The fiction editors, Rappahannock Review: Your story “Built to Sink Biannually” contains several allusions to historical events and people. How did you conduct research for this story?
Jaap Kemp: When I wrote this story I didn’t have access to any libraries, so I conducted my research online. I’m certainly not a scholar, so a lack of respectable and reputable sources was of no concern; quite the opposite. In recent years I’ve become more and more convinced that the term ‘nonfiction’ is one of the greatest fictions we’ve created for ourselves. Even the word itself is proof of this: we use ‘fiction’ as a root, and then attempt to negate it in order to describe something ‘real’. But negating fiction doesn’t equal a truth. It instead equals a greater fiction, a far more dangerous fiction, in that it’s believed to be inherently true. But any amount of research (respectable or otherwise) into popular historical events will demonstrate that not even the basic facts of any event are halfway reliable. To historicize anything is to first turn it into a narrative, a narrative implies a narrator, a narrator implies a point of view (or at best a few points of view). How do any of us today know anything about the Titanic? My guess is, for the majority of us (myself included), we recall most of our knowledge from the Jimmy Cameron film, and the rest we can find on Wikipedia. I choose Wikipedia.
RR: The cost of art is something central to this story but the implied message, particularly in the context of the ending, seems to minimize the physical costs and focuses on the mental costs and the amount of determination required to see this kind art through to the end. How can these ideals be applied to writing?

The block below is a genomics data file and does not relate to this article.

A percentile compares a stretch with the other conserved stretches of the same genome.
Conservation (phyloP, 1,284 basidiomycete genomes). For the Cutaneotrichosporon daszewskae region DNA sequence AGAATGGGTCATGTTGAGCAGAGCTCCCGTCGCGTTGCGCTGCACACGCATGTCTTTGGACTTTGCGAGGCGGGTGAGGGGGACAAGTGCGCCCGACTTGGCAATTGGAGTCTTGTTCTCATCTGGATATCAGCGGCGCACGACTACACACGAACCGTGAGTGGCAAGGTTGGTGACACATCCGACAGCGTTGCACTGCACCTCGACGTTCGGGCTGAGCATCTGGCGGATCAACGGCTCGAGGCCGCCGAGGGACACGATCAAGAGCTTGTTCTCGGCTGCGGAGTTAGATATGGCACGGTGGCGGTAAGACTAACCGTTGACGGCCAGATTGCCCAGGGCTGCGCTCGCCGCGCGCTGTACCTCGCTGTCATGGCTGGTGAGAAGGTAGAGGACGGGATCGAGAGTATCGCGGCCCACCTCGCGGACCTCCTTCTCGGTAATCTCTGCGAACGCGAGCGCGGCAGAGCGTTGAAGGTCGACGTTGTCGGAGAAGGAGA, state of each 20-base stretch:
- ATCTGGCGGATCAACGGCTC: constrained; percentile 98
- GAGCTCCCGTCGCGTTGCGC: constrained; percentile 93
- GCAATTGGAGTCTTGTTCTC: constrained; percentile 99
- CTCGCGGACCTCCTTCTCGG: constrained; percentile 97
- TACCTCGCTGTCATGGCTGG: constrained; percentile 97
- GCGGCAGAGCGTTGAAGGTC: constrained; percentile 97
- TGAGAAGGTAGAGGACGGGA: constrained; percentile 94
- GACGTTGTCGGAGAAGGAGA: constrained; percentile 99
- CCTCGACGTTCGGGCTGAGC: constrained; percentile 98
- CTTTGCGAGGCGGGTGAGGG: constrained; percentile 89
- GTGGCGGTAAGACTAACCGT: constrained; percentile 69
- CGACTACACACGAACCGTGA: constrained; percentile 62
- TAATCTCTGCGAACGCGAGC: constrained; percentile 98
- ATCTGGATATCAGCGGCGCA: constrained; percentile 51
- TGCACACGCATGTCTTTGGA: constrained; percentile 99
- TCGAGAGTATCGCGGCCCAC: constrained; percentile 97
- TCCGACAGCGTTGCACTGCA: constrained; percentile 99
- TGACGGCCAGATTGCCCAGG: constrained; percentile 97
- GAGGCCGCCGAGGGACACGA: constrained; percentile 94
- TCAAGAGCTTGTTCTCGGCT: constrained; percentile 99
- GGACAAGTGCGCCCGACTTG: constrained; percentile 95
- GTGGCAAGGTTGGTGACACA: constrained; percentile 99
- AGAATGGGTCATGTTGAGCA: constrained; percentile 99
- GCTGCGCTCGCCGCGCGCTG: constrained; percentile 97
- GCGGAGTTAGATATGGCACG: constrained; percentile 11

JK: When he was near the end of his life, my mentor in writing, the poet Samuel Menashe, often mentioned that he would frequently read certain short stories and poems, but he couldn’t bring himself to begin reading a new novel—“I don’t have the stamina to embark upon a novel,” I recall him saying. He used that word ‘embark,’ and likened reading a novel to crossing the Atlantic ocean by steamer. (He himself had made such a crossing as an infantryman deployed to France in 1944.) These are now my same feelings about writing a novel. And I’ve had far more icebergs than crossings. The amount of mental concentration that must be maintained throughout your daily life, while you hope to adequately accomplish mundane but necessary tasks—and all the while you must stoke the boilers of your writing. On any writing project, great or small, you walk through your daily routines contained within the vessel of your work. You must exhaust all of your knowledge with every single project. It must be a constant obsession that only you know about. The minute you share it, it’s no longer yours. And it must be always at the forefront of your mind in order to make any progress, or in order to even pick up the pen in the first place. You begin to exploit everything in your so-called ‘real’ life in order to keep sailing forth. You exploit anecdotes, strangers you meet, paintings, films, memories, dear friends and family—you must use other people’s experiences and stories, and not feel guilty about using them better than they can. It sounds very selfish and narcissistic. But there’s a reason such stereotypes exist about writers.
RR: Your storytelling style is very unique in the way that you weave historical events in with fiction. Is the style you use in this particular story emblematic of your work? What undergirds this approach?